PART 2 OF 5: RINGO'S METRONOMIC BEATS
Of the three fundamental drumming patterns mentioned yesterday, the metronomic beat is the simplest because the pattern is the same on each beat. That being said, subtle differences can be found. But on a fundamental level, once the pattern is established it typically doesn't change.
Take, for example, 'Across The Universe'. The only percussion used on the track (in both the 1968 and 1970 releases) is a constant quarter note bass drum.
Ringo will often use metronomic patterns during passages that change meter because the solid beat helps ground the music. Indeed, 'Across The Universe' incorporates an occasional 5/4 measure in the verses, which does not effect the drum pattern in any way.
Similarly, the choruses in 'Good Day Sunshine' (which alternate between 3/4 and 5/4), the verses of 'Good Morning Good Morning' (which maintain a constant beat despite various meters), the verses in 'All You Need Is Love' (which alternate between 4/4 and 3/4), and 'Two Of Us' (which is mostly in 4/4 but occasionally implements 3/4 and 2/4 measures) all employ metronomic drumming through metrically varying and/or ambiguous passages.
The majority of Ringos' metronomic drumming patters, however, are found in metrically consistent passages. Just as he did through the changing meters of 'Good Day Sunshine', Ringo also hits the snare drum on every beat of the bridges of the always-common-time 'All My Loving'.
Similarly, he hits the snare and bass together on every quarter note in the refrains and bridges of 'We Can Work It Out', in the first transition in 'Birthday' (the part where everything else drops out and it's just drums), and in the bridge of 'I've Got A Feeling'.
He strikes the snare on every quarter note and the bass on every eighth note in the bridges of 'No Reply', in the choruses of 'Hey Bulldog', and in the bridges of 'Sexy Sadie'.
And throughout 'Old Brown Shoe' and in the 'Rocky Raccoon' solos (and elsewhere) he alternates eighth notes between the bass and snare.
While the loose definition of the metronomic beat is that every beat is the same, that's not always accurate. Sometimes that concept is expanded to encapsulate more than just one beat. In the bridges of 'Hold Me Tight', for instance, it's a two-beat pattern: beats 1 + 2 are identical to beats 3 + 4.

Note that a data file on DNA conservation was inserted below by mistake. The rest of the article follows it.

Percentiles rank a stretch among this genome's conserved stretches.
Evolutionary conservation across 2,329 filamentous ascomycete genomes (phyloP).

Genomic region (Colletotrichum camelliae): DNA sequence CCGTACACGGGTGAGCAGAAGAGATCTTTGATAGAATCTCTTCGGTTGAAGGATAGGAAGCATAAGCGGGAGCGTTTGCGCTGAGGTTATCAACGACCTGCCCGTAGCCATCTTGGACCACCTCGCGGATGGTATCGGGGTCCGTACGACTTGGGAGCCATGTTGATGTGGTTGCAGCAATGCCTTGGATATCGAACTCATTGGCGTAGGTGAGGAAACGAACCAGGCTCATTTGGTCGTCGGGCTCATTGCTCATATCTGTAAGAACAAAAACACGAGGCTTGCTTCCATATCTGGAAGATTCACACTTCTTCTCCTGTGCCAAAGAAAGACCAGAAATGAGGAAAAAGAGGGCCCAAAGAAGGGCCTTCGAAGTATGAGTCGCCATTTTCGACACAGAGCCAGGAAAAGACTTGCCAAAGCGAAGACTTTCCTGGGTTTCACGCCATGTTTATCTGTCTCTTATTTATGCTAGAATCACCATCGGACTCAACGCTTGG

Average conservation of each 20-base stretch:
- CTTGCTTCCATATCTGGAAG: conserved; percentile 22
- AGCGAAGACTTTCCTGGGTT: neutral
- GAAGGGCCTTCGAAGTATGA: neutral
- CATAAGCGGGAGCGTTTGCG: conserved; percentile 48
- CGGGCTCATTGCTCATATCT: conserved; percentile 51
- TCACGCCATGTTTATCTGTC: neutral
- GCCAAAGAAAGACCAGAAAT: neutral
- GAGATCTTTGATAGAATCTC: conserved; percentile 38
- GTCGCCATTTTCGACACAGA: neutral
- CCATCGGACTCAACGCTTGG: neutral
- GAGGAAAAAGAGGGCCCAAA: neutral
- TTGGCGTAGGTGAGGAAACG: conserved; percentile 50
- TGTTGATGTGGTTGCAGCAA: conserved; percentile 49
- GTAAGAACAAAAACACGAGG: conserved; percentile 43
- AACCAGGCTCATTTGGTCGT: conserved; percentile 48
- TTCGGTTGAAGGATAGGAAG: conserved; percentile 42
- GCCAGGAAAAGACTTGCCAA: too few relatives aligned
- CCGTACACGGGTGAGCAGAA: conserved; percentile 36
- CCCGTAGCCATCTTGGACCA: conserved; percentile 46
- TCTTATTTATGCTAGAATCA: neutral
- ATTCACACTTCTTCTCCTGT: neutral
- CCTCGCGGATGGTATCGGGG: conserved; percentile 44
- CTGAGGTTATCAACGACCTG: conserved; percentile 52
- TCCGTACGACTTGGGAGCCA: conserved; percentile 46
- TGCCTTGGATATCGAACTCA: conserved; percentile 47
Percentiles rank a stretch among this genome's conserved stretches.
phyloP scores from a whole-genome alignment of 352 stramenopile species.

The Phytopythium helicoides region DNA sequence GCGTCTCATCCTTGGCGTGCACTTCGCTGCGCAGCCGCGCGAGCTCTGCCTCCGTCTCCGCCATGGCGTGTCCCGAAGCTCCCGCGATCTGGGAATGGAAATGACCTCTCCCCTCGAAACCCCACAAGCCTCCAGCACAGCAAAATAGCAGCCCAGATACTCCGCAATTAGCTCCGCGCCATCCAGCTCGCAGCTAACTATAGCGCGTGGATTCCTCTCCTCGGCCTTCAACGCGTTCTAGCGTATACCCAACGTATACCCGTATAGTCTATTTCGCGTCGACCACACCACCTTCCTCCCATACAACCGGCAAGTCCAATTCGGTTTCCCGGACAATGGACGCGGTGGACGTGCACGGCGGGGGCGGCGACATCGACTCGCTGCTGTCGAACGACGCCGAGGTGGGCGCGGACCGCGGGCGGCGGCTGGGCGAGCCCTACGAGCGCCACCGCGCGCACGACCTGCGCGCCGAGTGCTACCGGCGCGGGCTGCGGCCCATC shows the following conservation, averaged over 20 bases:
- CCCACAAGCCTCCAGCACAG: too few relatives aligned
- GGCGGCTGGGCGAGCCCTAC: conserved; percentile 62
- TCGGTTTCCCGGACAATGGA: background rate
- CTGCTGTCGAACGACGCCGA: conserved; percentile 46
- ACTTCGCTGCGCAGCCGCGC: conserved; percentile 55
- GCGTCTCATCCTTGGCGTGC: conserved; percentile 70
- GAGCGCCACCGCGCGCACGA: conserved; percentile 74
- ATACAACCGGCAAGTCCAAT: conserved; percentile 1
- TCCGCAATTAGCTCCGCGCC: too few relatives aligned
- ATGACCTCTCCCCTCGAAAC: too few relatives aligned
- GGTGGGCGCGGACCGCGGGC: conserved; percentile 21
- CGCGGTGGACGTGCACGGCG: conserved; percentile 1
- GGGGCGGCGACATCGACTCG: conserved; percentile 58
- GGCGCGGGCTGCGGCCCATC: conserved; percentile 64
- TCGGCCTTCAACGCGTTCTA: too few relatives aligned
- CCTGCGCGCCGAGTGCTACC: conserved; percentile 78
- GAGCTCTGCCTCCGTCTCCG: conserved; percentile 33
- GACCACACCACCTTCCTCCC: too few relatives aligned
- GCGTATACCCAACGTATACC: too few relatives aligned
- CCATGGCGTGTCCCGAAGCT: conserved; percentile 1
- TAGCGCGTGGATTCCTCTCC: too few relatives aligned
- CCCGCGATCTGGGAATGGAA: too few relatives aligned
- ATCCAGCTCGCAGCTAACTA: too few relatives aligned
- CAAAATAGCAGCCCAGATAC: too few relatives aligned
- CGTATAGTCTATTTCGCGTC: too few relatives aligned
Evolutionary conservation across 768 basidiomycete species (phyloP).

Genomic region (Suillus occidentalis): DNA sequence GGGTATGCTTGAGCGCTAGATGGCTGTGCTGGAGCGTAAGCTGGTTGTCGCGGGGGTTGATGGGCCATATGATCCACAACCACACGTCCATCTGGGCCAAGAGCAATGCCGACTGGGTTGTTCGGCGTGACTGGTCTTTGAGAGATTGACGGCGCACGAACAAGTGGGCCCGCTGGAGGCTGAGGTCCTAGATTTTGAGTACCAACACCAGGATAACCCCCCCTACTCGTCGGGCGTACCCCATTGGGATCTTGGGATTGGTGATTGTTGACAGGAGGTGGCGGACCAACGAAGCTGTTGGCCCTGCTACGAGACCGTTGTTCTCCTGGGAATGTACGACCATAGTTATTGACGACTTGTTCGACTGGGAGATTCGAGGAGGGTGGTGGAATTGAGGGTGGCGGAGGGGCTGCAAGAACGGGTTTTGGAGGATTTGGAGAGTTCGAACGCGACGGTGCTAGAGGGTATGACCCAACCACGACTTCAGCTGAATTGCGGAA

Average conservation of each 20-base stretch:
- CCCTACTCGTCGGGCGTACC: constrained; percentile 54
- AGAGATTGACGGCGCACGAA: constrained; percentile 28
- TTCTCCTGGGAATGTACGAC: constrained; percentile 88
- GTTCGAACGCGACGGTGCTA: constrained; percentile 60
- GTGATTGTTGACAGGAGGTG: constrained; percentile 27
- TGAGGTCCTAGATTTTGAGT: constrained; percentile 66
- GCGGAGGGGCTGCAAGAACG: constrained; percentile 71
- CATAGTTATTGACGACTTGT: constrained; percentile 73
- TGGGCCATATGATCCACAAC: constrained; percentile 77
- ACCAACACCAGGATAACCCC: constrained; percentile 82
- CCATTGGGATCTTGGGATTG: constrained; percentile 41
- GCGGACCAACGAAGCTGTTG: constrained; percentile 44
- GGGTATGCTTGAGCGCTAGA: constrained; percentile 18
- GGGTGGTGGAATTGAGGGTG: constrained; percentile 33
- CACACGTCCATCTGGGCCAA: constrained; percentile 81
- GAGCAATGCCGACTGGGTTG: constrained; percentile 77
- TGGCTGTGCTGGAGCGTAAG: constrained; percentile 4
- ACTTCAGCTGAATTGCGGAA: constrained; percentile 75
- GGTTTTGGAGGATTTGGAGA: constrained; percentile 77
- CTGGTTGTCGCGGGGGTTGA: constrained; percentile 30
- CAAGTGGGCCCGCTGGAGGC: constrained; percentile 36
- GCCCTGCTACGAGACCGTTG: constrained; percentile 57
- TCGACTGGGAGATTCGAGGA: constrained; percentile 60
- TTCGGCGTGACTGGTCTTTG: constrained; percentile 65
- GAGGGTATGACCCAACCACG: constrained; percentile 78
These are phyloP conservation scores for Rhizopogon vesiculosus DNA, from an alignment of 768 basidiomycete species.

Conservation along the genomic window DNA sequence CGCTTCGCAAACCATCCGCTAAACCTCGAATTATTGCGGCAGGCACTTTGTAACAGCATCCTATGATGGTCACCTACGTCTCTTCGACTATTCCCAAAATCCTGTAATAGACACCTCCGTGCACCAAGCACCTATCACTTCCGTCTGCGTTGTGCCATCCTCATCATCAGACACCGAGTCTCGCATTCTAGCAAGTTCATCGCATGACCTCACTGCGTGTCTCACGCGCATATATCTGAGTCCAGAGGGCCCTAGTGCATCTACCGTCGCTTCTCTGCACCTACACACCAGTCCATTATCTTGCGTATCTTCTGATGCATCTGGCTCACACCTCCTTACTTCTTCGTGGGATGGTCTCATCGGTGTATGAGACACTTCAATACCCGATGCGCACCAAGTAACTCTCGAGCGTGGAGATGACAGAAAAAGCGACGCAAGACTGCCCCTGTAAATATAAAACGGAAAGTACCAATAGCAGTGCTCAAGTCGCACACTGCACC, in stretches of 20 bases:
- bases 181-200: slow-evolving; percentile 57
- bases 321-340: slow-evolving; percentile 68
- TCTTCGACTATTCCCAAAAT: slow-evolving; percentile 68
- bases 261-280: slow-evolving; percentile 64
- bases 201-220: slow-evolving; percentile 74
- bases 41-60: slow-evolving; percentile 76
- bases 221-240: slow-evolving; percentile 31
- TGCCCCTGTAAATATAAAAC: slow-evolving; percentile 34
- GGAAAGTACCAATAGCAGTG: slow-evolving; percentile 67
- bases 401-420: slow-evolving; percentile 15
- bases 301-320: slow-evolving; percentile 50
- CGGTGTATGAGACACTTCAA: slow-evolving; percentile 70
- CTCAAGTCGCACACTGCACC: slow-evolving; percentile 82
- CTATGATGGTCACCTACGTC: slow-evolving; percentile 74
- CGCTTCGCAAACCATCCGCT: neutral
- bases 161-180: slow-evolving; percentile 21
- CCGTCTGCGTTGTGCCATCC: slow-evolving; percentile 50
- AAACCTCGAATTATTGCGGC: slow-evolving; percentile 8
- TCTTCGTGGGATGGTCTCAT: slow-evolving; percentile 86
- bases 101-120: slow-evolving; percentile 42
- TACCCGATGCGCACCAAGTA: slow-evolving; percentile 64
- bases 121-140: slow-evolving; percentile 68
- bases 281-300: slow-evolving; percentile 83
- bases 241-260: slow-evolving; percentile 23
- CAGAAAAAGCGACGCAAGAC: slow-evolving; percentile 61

This 1 + 2 = 3 + 4 metronomic beat pattern can also be found in the opening two phrases of each verse in 'Money (That's What I Want)', and in others.
Most Beatles music is in duple or quadruple meter (divisible by two), but some is in triple (divisible by three). The metronomic concepts apply equally in such instances. The second part of the bridges in 'She Said She Said', for example, maintains a 3/4 meter, throughout which Ringo maintains a metronomic beat through constant quarter notes in the bass and constant eighth notes in the snare.
'Norwegian Wood (This Bird Has Flown)' employs two different metronomic beats, both in 6/8. In every third and fourth measure of the first bridge, the bass articulates a syncopated duple division of the triple meter. And in the second bridge, a 1 |2 |3& pattern between the bass and cymbals is maintained.
The waltz bridges in 'Being For The Benefit Of Mr. Kite!' put the bass drum on beat 1 and answers that with hi-hat hits on 2 and 3, making the pattern 3 beats long (instead of 1 or 2 beats long, as illustrated above).
Similarly, the verses and pre-choruses in 'Lucy In The Sky With Diamonds' both use metronomic beats in 3/4 time. The verse pattern lasts 3 beats; the pre-chorus pattern lasts 1.
Metronomic beats are quite common in Beatles music. Of the 211 tracks they officially recorded and released between 1963-70, 71 of them (33.6%) feature metronomic drumming. So while the above is not an exhaustive list and catalog of Ringo's metronomic drumming patterns (I've cited 20 examples, but there are 51 more), it should give a clear idea of what they are and how they work.
Meanwhile, I continue my mini tour tomorrow:
Tuesday, 12 July 2016, 7:30-8:30 p.m.
Montauk Library, 871 Montauk Hwy, Montauk, NY
The Beatles: Band of the Sixties
Explore the music of The Beatles in this 60-minute multimedia presentation (part history and part musical analysis) spanning the full 1960's: beginning with the band's seminal visits to Hamburg, continuing through Beatlemania, and concluding with Abbey Road. The program will be supplemented with audio clips of music and excerpts from interviews with the band members.
This blog is a workshop for developing my analyses of The Beatles' music.